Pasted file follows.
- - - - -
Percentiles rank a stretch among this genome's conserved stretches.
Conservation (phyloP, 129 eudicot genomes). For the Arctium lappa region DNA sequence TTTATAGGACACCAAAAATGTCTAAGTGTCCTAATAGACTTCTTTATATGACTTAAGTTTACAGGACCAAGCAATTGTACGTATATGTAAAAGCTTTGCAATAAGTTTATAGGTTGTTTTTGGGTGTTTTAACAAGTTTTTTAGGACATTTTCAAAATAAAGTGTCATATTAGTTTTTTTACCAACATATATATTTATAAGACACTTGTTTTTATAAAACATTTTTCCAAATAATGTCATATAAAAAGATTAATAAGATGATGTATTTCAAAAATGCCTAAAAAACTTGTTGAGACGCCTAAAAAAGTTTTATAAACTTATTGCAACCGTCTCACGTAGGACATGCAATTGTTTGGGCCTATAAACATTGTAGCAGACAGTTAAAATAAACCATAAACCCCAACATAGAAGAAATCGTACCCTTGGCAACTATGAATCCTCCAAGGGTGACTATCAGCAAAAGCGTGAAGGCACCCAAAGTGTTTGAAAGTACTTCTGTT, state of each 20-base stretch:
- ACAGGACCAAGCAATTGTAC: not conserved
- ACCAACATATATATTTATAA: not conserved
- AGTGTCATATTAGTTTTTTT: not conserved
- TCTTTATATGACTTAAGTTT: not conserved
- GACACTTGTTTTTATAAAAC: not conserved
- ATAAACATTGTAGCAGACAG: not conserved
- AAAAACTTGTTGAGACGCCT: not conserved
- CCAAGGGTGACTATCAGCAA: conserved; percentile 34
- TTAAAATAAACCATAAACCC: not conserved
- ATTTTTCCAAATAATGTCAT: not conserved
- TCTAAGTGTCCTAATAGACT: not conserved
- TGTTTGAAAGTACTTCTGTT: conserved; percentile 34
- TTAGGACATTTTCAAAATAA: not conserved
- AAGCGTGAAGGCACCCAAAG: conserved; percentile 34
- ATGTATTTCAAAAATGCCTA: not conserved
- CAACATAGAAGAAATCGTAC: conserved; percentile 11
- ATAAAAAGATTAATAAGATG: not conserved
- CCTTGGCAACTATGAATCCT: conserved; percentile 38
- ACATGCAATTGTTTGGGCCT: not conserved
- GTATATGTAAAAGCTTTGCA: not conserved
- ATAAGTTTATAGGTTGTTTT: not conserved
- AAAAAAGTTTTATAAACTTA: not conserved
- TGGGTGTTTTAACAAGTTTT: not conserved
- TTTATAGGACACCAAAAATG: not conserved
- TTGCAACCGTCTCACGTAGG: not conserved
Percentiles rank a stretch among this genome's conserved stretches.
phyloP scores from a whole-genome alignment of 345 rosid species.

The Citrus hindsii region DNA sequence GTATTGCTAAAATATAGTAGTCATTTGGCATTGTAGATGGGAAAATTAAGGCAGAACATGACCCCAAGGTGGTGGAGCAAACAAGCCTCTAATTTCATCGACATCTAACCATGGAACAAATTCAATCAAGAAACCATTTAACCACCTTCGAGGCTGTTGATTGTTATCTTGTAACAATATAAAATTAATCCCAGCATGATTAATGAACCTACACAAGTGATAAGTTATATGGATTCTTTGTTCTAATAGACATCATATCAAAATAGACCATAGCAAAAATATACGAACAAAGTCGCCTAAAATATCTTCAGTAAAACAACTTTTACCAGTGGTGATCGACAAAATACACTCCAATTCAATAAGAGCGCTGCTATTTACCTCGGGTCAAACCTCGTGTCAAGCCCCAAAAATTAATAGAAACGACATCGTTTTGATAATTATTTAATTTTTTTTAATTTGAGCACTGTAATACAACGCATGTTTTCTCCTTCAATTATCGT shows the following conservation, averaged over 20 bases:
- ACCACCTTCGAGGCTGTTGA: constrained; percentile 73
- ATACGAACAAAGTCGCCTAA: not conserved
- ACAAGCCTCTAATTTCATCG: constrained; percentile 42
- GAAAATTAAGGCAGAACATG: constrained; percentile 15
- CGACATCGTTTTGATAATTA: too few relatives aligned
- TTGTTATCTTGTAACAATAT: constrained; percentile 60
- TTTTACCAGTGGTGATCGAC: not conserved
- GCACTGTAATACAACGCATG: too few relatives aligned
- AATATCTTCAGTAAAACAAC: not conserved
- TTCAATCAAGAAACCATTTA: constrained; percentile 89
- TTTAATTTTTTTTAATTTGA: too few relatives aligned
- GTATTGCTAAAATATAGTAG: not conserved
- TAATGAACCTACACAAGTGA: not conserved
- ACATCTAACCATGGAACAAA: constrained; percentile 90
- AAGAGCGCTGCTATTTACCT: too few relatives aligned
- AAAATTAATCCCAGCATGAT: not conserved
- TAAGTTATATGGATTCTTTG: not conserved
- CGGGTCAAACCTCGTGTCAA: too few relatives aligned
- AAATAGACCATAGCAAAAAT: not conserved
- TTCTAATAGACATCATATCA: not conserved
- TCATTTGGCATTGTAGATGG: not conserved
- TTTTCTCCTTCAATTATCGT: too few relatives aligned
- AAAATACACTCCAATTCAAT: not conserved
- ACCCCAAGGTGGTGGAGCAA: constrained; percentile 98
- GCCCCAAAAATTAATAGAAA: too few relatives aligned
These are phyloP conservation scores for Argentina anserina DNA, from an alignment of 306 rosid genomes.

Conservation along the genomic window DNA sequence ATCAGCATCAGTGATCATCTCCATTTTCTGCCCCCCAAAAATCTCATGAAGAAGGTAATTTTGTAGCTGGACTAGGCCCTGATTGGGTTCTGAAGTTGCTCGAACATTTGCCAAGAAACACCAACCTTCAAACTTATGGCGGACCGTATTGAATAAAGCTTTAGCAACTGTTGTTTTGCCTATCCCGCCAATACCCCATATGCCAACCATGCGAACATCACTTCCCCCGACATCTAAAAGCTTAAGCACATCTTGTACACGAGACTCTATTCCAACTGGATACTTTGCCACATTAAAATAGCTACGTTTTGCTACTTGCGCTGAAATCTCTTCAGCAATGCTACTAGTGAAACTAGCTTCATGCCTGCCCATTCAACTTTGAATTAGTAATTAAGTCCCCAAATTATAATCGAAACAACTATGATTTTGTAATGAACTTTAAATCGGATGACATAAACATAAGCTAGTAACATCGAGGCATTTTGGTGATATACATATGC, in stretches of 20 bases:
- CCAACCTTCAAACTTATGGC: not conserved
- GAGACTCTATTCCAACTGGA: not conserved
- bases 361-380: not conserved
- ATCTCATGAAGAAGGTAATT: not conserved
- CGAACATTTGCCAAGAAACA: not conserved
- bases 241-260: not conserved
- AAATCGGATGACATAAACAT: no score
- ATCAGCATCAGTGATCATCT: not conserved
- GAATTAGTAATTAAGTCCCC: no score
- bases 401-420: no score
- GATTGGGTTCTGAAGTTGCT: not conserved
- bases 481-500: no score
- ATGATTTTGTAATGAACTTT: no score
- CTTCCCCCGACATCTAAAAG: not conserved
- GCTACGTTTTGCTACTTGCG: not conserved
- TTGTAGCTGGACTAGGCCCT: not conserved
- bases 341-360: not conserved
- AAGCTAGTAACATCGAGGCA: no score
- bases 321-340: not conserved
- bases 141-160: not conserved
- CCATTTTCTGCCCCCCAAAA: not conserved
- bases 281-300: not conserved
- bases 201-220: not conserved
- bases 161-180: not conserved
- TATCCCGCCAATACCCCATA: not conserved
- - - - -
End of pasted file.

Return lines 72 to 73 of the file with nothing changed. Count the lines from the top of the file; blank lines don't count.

- GCTACGTTTTGCTACTTGCG: not conserved
- TTGTAGCTGGACTAGGCCCT: not conserved